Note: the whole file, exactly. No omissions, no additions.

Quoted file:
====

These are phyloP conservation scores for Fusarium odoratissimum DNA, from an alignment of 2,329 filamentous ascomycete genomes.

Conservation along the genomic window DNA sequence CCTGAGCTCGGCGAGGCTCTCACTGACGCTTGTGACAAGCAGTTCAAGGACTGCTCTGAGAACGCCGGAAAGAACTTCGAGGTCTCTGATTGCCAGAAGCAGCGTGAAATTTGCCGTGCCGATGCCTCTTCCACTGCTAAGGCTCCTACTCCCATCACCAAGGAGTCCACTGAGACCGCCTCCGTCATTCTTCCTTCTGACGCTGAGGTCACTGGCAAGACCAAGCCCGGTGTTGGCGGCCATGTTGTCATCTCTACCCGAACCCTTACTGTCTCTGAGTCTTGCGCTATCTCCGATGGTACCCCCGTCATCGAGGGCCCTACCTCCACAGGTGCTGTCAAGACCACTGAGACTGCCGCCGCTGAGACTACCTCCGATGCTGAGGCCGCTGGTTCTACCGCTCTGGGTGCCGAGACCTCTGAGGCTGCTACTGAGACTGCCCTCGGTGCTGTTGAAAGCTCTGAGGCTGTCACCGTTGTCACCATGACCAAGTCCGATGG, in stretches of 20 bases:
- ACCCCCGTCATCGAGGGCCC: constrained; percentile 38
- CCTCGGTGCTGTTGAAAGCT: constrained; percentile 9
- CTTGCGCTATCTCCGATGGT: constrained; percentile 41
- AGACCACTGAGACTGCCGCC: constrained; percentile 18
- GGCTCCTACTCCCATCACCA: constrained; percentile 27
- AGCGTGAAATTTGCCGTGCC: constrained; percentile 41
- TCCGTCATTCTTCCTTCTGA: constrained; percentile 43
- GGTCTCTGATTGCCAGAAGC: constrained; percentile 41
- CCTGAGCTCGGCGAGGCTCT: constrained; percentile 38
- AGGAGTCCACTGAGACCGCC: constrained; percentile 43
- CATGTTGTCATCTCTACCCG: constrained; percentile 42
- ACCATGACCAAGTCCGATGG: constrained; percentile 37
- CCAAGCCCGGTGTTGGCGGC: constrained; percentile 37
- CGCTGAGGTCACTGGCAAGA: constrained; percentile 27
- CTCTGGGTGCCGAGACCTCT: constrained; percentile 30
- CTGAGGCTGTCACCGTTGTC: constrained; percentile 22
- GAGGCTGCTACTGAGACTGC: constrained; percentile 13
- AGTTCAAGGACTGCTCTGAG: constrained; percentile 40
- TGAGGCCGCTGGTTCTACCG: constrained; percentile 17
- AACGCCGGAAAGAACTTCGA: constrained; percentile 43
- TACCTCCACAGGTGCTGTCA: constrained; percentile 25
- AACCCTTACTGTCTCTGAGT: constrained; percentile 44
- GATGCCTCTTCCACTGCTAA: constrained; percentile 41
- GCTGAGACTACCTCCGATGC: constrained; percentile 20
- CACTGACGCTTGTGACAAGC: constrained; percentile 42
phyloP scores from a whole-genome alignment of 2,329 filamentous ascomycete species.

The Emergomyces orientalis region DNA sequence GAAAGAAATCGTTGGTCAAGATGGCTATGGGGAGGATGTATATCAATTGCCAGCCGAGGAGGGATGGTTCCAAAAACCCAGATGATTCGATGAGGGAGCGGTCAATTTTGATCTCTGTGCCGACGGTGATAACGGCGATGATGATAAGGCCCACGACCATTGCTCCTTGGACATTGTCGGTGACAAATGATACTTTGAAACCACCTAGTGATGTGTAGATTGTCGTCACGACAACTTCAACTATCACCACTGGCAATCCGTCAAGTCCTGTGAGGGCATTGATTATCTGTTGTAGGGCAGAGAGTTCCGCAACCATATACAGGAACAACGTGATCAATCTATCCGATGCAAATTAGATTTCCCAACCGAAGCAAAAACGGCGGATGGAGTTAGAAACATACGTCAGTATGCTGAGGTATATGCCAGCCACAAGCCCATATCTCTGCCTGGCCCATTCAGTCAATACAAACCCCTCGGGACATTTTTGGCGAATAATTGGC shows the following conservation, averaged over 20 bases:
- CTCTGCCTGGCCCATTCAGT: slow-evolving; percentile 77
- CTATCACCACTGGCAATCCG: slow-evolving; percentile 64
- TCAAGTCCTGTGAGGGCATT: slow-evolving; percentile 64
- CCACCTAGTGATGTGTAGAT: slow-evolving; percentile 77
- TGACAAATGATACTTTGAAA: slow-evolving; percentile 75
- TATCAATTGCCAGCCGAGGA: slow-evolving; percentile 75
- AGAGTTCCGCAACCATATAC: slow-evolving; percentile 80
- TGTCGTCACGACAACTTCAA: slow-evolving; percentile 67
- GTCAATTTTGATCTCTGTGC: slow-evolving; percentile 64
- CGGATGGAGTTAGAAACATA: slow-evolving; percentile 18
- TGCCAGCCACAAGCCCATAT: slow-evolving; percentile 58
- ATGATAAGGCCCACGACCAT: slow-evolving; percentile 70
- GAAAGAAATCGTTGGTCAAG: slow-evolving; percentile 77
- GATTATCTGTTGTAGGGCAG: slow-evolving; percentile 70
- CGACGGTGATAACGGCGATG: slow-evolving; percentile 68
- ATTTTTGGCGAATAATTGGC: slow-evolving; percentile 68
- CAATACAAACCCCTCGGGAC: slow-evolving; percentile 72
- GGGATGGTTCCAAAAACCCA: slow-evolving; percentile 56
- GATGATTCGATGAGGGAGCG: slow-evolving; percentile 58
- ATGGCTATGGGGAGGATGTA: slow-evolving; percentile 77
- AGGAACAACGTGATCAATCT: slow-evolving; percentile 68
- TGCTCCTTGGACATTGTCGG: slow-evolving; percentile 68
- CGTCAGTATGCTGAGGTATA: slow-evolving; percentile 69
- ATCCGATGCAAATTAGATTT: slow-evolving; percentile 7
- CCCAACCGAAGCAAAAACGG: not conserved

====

These are phyloP conservation scores for Fusarium odoratissimum DNA, from an alignment of 2,329 filamentous ascomycete genomes.

Conservation along the genomic window DNA sequence CCTGAGCTCGGCGAGGCTCTCACTGACGCTTGTGACAAGCAGTTCAAGGACTGCTCTGAGAACGCCGGAAAGAACTTCGAGGTCTCTGATTGCCAGAAGCAGCGTGAAATTTGCCGTGCCGATGCCTCTTCCACTGCTAAGGCTCCTACTCCCATCACCAAGGAGTCCACTGAGACCGCCTCCGTCATTCTTCCTTCTGACGCTGAGGTCACTGGCAAGACCAAGCCCGGTGTTGGCGGCCATGTTGTCATCTCTACCCGAACCCTTACTGTCTCTGAGTCTTGCGCTATCTCCGATGGTACCCCCGTCATCGAGGGCCCTACCTCCACAGGTGCTGTCAAGACCACTGAGACTGCCGCCGCTGAGACTACCTCCGATGCTGAGGCCGCTGGTTCTACCGCTCTGGGTGCCGAGACCTCTGAGGCTGCTACTGAGACTGCCCTCGGTGCTGTTGAAAGCTCTGAGGCTGTCACCGTTGTCACCATGACCAAGTCCGATGG, in stretches of 20 bases:
- ACCCCCGTCATCGAGGGCCC: constrained; percentile 38
- CCTCGGTGCTGTTGAAAGCT: constrained; percentile 9
- CTTGCGCTATCTCCGATGGT: constrained; percentile 41
- AGACCACTGAGACTGCCGCC: constrained; percentile 18
- GGCTCCTACTCCCATCACCA: constrained; percentile 27
- AGCGTGAAATTTGCCGTGCC: constrained; percentile 41
- TCCGTCATTCTTCCTTCTGA: constrained; percentile 43
- GGTCTCTGATTGCCAGAAGC: constrained; percentile 41
- CCTGAGCTCGGCGAGGCTCT: constrained; percentile 38
- AGGAGTCCACTGAGACCGCC: constrained; percentile 43
- CATGTTGTCATCTCTACCCG: constrained; percentile 42
- ACCATGACCAAGTCCGATGG: constrained; percentile 37
- CCAAGCCCGGTGTTGGCGGC: constrained; percentile 37
- CGCTGAGGTCACTGGCAAGA: constrained; percentile 27
- CTCTGGGTGCCGAGACCTCT: constrained; percentile 30
- CTGAGGCTGTCACCGTTGTC: constrained; percentile 22
- GAGGCTGCTACTGAGACTGC: constrained; percentile 13
- AGTTCAAGGACTGCTCTGAG: constrained; percentile 40
- TGAGGCCGCTGGTTCTACCG: constrained; percentile 17
- AACGCCGGAAAGAACTTCGA: constrained; percentile 43
- TACCTCCACAGGTGCTGTCA: constrained; percentile 25
- AACCCTTACTGTCTCTGAGT: constrained; percentile 44
- GATGCCTCTTCCACTGCTAA: constrained; percentile 41
- GCTGAGACTACCTCCGATGC: constrained; percentile 20
- CACTGACGCTTGTGACAAGC: constrained; percentile 42
phyloP scores from a whole-genome alignment of 2,329 filamentous ascomycete species.

The Emergomyces orientalis region DNA sequence GAAAGAAATCGTTGGTCAAGATGGCTATGGGGAGGATGTATATCAATTGCCAGCCGAGGAGGGATGGTTCCAAAAACCCAGATGATTCGATGAGGGAGCGGTCAATTTTGATCTCTGTGCCGACGGTGATAACGGCGATGATGATAAGGCCCACGACCATTGCTCCTTGGACATTGTCGGTGACAAATGATACTTTGAAACCACCTAGTGATGTGTAGATTGTCGTCACGACAACTTCAACTATCACCACTGGCAATCCGTCAAGTCCTGTGAGGGCATTGATTATCTGTTGTAGGGCAGAGAGTTCCGCAACCATATACAGGAACAACGTGATCAATCTATCCGATGCAAATTAGATTTCCCAACCGAAGCAAAAACGGCGGATGGAGTTAGAAACATACGTCAGTATGCTGAGGTATATGCCAGCCACAAGCCCATATCTCTGCCTGGCCCATTCAGTCAATACAAACCCCTCGGGACATTTTTGGCGAATAATTGGC shows the following conservation, averaged over 20 bases:
- CTCTGCCTGGCCCATTCAGT: slow-evolving; percentile 77
- CTATCACCACTGGCAATCCG: slow-evolving; percentile 64
- TCAAGTCCTGTGAGGGCATT: slow-evolving; percentile 64
- CCACCTAGTGATGTGTAGAT: slow-evolving; percentile 77
- TGACAAATGATACTTTGAAA: slow-evolving; percentile 75
- TATCAATTGCCAGCCGAGGA: slow-evolving; percentile 75
- AGAGTTCCGCAACCATATAC: slow-evolving; percentile 80
- TGTCGTCACGACAACTTCAA: slow-evolving; percentile 67
- GTCAATTTTGATCTCTGTGC: slow-evolving; percentile 64
- CGGATGGAGTTAGAAACATA: slow-evolving; percentile 18
- TGCCAGCCACAAGCCCATAT: slow-evolving; percentile 58
- ATGATAAGGCCCACGACCAT: slow-evolving; percentile 70
- GAAAGAAATCGTTGGTCAAG: slow-evolving; percentile 77
- GATTATCTGTTGTAGGGCAG: slow-evolving; percentile 70
- CGACGGTGATAACGGCGATG: slow-evolving; percentile 68
- ATTTTTGGCGAATAATTGGC: slow-evolving; percentile 68
- CAATACAAACCCCTCGGGAC: slow-evolving; percentile 72
- GGGATGGTTCCAAAAACCCA: slow-evolving; percentile 56
- GATGATTCGATGAGGGAGCG: slow-evolving; percentile 58
- ATGGCTATGGGGAGGATGTA: slow-evolving; percentile 77
- AGGAACAACGTGATCAATCT: slow-evolving; percentile 68
- TGCTCCTTGGACATTGTCGG: slow-evolving; percentile 68
- CGTCAGTATGCTGAGGTATA: slow-evolving; percentile 69
- ATCCGATGCAAATTAGATTT: slow-evolving; percentile 7
- CCCAACCGAAGCAAAAACGG: not conserved